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The easiest way to look foolish in Washington is to declare with any certainty the fate of any political agenda. Time and time again, legislation that should be a slam dunk turns to dust; remember the bipartisan immigration plan from 2013, the pledges to do something about gun violence after every school shooting, the urgent calls for police reform after George Floyd’s murder? It’s similar for long-shot measures that are assumed to be D.O.A. in the face of massive lobbying opposition; here, see the Obama administration’s economic stimulus or, later, Obamacare. Washington is a place that loves to throw tarot cards into diplomatic burn bags.
So as the year ticks toward a merciful end, The D.C. Brief is going to be careful not to make predictions for what’s possible with the remaining half-month before 2022 begins and it officially turns into election season again. But there are plenty of signs that the big lifts might be a little tougher than anticipated as tempers flare in both parties and at both ends of Capitol Hill. President Joe Biden will finish his first calendar year in power assured a spot in the history books for massive spending already on the books, but his holiday toasts of virgin eggnog might be a little more festive if Democrats could pull together and push the rest of his agenda into reality.
Even the nominally easy stuff is running into trouble. Yesterday’s vote to increase the borrowing power of the nation’s credit card until 2023 almost went off the rails. One of the most important, combustible and should-be-routine process votes on the agenda came close to derailing when Sen. Rev. Raphael Warnock openly mulled tanking the debt ceiling vote unless his fellow Democrats could assure him a voting rights bill would get the same special treatment to win passage with a bare majority.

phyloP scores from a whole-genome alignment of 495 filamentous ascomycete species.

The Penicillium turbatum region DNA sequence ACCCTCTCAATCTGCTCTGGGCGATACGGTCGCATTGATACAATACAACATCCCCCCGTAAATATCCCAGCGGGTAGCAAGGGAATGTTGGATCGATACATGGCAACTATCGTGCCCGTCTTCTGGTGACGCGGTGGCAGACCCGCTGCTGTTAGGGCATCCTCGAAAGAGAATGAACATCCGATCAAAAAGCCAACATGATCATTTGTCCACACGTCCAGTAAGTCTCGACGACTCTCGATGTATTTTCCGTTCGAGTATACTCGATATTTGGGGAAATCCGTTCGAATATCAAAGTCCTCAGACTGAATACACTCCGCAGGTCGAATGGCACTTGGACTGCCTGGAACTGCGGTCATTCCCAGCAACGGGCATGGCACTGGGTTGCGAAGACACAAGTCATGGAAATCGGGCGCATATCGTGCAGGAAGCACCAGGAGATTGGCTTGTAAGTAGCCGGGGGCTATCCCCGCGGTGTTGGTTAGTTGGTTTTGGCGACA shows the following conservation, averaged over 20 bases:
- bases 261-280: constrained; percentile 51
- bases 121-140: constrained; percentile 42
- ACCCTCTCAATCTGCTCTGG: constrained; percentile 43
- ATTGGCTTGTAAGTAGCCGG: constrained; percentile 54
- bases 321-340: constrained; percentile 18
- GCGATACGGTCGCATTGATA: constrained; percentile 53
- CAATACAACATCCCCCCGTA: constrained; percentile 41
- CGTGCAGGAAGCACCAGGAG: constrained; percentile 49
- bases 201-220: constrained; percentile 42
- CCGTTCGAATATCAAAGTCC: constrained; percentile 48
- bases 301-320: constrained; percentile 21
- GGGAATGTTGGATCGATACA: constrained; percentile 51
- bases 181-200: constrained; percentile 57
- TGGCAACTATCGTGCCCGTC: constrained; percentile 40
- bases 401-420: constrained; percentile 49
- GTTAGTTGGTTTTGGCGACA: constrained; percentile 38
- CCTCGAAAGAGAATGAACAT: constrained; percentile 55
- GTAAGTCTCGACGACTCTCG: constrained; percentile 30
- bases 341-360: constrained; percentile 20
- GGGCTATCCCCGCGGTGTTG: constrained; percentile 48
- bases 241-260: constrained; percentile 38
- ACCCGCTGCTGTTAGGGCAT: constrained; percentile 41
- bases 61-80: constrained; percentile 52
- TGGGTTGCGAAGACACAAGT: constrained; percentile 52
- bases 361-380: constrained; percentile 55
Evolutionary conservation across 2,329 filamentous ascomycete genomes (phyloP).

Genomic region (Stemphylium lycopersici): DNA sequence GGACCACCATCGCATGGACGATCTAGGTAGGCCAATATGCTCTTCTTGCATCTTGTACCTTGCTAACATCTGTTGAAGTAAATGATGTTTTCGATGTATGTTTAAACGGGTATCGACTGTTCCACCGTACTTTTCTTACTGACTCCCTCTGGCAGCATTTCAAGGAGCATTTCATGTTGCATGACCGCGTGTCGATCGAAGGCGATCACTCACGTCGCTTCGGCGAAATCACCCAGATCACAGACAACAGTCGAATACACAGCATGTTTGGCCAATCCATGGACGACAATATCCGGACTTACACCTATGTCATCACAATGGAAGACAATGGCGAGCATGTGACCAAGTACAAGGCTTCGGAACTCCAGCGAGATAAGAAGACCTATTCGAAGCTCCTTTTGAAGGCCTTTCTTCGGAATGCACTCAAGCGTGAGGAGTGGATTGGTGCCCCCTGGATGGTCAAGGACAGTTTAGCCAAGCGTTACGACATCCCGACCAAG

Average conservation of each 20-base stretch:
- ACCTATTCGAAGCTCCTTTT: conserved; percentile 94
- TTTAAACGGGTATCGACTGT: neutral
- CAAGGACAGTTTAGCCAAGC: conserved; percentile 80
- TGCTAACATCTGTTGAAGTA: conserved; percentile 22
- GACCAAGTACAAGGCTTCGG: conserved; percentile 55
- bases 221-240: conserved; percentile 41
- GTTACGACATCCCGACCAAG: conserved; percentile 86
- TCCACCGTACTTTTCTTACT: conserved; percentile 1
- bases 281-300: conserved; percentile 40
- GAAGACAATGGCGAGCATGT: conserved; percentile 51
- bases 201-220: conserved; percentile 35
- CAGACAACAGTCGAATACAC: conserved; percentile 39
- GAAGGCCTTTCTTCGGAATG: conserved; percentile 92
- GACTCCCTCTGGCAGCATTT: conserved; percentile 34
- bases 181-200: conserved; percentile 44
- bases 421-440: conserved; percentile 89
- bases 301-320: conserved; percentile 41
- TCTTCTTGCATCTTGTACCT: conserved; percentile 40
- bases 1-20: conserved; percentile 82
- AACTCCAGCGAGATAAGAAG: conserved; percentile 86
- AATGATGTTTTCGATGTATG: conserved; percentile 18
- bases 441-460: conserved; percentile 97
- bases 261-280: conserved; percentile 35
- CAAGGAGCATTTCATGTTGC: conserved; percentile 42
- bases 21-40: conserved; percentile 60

During a private lunch yesterday, Warnock told fellow Democrats that he had a real problem changing the rules to cover the economy but not for civil rights. Senators listened to Warnock, a first-term Senator who is a senior pastor in the Atlanta church that was home base for the Rev. Martin Luther King Jr. Warnock later went to the floor of the Senate to call out what he sees as Democratic hypocrisy.
“I feel like I’m being asked to take a road that is a point of moral dissonance for me,” Warnock said in a floor speech that had many Democratic offices watching with hitched breath. “Because while I deeply believe that both our democracy and our economy are important, I believe that it is misplaced to change the Senate rules only for the benefit of the economy when the warning lights on our democracy are flashing at the same time.”
Ultimately, Warnock voted with 49 other Democrats to boost the borrowing power by a 50-49 margin. (NBC News has a must-read on Warnock’s thinking.) But the close call revealed just how fragile the Democrats’ majorities in the House and Senate truly are. Even one defection in the Senate can tank the to-do list and four in the House can similarly detonate the agenda. With Republicans almost entirely lockstepped against Biden’s agenda, that means lone wolves have unilateral veto power.